In all, eHealth identity management system should protect user identity and provide user-related medical data anytime anywhere, since eHealth deals with sensitive data, there is a big need for further security and privacy investigation [43]. While previously we introduced the principles of identity management, the interoperability is a pivotal aspect which refers to the ability of the system to be widely used and adopted by other systems and organization locally and globally. One of the key aspects to make a system widely used is to create a data standard to exchange information seamlessly and reliably. The data standard should be selected carefully answering the applicability, durability, consistency, and sustainability. Anonymity is another important eHealth security feature that answers the sharing of the medical data A to an entrusted receiver B without disclosing identities or tracking the data back to particular individuals. Hence, automate the workflow of particular use cases by reducing manual intervention can provide more security and prevent human failures.

4.4. The Limitation of Centralized Identity Management Models for ehealth

The traditional centralized identity management approaches can poorly support the fast-growing of healthcare services and the near horizon of the on-demand digital healthcare ecosystem [44]. The promising healthcare ecosystem will be composed of several stockholders including patients, clinics, professionals, pharmacies, insurance companies and federal government organizations, each stockholder will implement and interpret policies and legal requirements to meet the accountability inside the ecosystem. The eHealth paradigm by nature is decentralized where patient have different gadgets and embedded devices generating medical data anytime anywhere and the patient can visit different clinics and physicians for assistance, while purchasing medicines from different pharmacies and drug suppliers, moreover patient have to share a certain data to insurance companies and federal organization to answer the government laws [45].
The current centralized approaches can improve the mobility and scalability of the system but they showed a poor performance in term of:
  • Privacy, security, and usability: the healthcare data is sensitive by nature and it needs a maximum of security against data breaches and privacy disclosure when exchanging the data especially after enabling third parties’ medical services to interact with the system.
  • Single point of failure: centralizing all the patients’ credentials and all identity decisions in one IdP leads to a single point of failure that it can be possible by human mistake or a hardware damage as well as a natural disaster.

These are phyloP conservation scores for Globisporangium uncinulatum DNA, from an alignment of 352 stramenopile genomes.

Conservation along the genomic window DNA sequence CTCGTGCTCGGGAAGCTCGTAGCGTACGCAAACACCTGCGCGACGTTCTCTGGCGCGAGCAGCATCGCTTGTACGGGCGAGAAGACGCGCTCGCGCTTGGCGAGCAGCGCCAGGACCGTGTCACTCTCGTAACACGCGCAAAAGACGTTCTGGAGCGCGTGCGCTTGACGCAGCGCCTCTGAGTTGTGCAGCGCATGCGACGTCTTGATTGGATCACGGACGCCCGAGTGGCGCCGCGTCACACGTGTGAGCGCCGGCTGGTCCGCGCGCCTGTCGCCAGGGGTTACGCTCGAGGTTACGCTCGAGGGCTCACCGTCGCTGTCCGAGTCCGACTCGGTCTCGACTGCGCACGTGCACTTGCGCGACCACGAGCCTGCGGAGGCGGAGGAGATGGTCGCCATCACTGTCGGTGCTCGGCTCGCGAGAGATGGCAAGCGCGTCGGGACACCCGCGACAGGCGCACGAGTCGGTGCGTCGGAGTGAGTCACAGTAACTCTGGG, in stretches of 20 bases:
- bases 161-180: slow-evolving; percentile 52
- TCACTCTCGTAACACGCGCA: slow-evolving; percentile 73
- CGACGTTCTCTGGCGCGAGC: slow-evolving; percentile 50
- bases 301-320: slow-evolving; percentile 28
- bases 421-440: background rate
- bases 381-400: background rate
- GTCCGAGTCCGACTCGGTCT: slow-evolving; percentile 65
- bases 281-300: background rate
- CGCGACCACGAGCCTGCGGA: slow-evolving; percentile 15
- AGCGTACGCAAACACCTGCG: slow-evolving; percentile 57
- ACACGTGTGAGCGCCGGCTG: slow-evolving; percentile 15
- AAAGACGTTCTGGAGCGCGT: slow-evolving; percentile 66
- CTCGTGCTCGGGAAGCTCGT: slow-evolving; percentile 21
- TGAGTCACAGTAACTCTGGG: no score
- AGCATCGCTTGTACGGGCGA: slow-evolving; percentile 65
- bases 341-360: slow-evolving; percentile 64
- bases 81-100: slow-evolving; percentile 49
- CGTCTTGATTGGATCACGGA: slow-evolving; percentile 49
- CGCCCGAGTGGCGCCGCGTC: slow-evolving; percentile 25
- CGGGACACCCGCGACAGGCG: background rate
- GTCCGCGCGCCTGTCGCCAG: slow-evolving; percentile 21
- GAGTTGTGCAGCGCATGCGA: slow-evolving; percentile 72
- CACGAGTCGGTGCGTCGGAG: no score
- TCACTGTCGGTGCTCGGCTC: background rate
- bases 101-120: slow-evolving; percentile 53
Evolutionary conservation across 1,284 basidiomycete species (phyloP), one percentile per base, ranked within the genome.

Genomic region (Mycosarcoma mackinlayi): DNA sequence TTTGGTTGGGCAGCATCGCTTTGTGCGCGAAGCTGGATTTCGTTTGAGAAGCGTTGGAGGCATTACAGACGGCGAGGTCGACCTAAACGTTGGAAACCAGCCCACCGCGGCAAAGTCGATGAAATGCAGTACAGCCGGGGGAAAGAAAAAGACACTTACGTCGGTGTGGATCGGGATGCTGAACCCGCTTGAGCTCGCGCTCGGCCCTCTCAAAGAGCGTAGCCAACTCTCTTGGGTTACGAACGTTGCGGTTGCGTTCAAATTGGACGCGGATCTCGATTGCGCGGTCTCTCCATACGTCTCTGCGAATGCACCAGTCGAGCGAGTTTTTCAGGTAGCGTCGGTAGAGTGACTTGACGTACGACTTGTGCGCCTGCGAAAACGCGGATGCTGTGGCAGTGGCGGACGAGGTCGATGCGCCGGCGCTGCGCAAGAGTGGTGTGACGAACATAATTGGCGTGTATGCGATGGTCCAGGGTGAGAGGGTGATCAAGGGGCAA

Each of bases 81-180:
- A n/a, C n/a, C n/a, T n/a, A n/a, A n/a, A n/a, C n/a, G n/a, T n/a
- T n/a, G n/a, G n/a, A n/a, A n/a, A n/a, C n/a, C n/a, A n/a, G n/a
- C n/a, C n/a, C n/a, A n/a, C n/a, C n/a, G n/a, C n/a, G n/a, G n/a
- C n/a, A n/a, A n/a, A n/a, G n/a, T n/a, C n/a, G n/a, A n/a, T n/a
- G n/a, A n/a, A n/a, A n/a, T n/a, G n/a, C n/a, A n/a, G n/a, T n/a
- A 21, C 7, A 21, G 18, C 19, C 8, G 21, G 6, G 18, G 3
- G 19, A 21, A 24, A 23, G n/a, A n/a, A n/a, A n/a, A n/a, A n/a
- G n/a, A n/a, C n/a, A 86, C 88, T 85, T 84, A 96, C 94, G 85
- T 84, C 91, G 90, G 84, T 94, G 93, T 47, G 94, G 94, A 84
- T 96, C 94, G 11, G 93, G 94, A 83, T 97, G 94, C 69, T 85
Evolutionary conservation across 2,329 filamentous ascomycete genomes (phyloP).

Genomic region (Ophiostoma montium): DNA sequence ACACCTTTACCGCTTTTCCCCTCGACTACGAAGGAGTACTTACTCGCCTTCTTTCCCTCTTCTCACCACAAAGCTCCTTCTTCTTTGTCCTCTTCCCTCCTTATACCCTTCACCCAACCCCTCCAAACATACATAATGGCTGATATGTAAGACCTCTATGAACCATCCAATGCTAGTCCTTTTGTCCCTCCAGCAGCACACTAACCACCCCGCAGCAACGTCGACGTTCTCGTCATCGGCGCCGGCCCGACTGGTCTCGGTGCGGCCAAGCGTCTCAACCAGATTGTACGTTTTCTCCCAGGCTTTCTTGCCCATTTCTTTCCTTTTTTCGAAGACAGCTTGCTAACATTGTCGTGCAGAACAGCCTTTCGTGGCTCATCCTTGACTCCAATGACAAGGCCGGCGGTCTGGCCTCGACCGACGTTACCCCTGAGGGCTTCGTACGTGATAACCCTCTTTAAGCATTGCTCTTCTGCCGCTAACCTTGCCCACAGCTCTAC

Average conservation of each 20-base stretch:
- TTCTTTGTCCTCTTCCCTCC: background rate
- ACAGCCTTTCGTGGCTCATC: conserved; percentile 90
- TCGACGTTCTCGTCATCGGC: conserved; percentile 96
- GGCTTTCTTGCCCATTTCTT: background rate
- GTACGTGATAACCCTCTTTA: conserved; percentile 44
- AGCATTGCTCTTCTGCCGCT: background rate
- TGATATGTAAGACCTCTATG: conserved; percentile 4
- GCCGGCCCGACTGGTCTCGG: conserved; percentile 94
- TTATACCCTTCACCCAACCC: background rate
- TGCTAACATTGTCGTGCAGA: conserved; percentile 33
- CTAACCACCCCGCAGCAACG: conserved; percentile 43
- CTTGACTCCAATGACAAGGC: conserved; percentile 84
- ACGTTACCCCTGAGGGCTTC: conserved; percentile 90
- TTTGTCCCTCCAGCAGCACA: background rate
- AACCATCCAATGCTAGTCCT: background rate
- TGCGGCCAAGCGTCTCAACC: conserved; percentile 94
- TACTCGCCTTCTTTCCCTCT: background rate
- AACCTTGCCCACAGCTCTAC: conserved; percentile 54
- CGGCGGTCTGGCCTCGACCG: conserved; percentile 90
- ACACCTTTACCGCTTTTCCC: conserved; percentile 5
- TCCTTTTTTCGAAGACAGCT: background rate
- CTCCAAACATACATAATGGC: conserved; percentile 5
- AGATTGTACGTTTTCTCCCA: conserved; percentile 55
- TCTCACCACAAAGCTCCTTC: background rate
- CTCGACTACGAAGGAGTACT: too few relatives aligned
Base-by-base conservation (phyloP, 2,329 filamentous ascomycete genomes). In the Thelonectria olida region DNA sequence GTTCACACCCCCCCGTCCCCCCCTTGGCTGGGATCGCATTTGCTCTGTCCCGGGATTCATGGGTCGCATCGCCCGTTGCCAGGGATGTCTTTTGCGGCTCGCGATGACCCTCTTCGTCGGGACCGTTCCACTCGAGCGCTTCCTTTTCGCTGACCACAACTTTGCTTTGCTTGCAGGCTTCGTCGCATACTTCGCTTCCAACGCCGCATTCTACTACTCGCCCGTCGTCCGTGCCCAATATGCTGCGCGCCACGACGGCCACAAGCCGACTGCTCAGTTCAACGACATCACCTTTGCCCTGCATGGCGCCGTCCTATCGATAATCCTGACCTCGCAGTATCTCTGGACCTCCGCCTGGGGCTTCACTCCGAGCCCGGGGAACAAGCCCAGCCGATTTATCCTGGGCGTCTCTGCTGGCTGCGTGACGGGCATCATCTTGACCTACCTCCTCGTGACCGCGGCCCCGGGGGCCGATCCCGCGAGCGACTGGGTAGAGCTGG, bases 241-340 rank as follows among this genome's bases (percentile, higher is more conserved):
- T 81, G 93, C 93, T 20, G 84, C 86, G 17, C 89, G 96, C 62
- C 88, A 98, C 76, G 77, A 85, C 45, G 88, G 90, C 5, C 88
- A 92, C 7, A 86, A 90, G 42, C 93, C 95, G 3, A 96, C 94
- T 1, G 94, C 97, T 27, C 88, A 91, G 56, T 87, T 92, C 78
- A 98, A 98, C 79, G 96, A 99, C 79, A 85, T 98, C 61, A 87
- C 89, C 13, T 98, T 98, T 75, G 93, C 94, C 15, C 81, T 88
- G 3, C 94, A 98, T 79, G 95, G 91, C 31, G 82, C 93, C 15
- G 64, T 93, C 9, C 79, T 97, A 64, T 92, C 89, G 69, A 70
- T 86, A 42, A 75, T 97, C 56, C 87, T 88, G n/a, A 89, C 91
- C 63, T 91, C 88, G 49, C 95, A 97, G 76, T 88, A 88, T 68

• Single point of access for malicious users: centralizing all the credentials in one IdP will also make the system weak and give hackers an easy way to scam users unless providing trained security professionals to maintain and manage the security of this point or the system which is considered as another challenge.
  • The complexity of the ecosystem: the complexity of securing and managing such a centralized ecosystem is considerable and cost-effective, particularly when building trust between the stakeholders, and may it need a special department with an army of engineers and security professionals to make it possible.

5. Decentralized Identity Management Models

5.1. Distributed Ledger Technology for eHealth Identity Management

Most of the traditional IdM solutions are centralized based on one single entity to manage the identities; indeed some solutions proposed a distributed approach to handle the limitation of a single entity management especially the federated and the user-centric models. Despite the different models and protocols, the traditional approaches show different limitation namely weak security, privacy, integrity, and confidentiality. To put it differently, the evolution of internet-based services and the fast-growing of internet of things and the smart world concept make the digital identity part of everyday life and in like manner, the non-human entities such as devices, systems, and companies are also playing an important role and it’s necessary to ensure the trust between all entities when exchanging data. However, the traditional method doesn’t support the identity of objects, and the existing healthcare identity management solutions will be the standstill of the future eHealth paradigm where embedded healthcare devices and gadgets will be used daily and assist patients life. An identifier in eHealth identity management should unambiguously distinguishes between all entities and provide a mechanism to make authenticating and sharing data between physicians, healthcare providers and government institutes more secure and private and answer the portability, confidentiality, integrity, and verifiability of the system.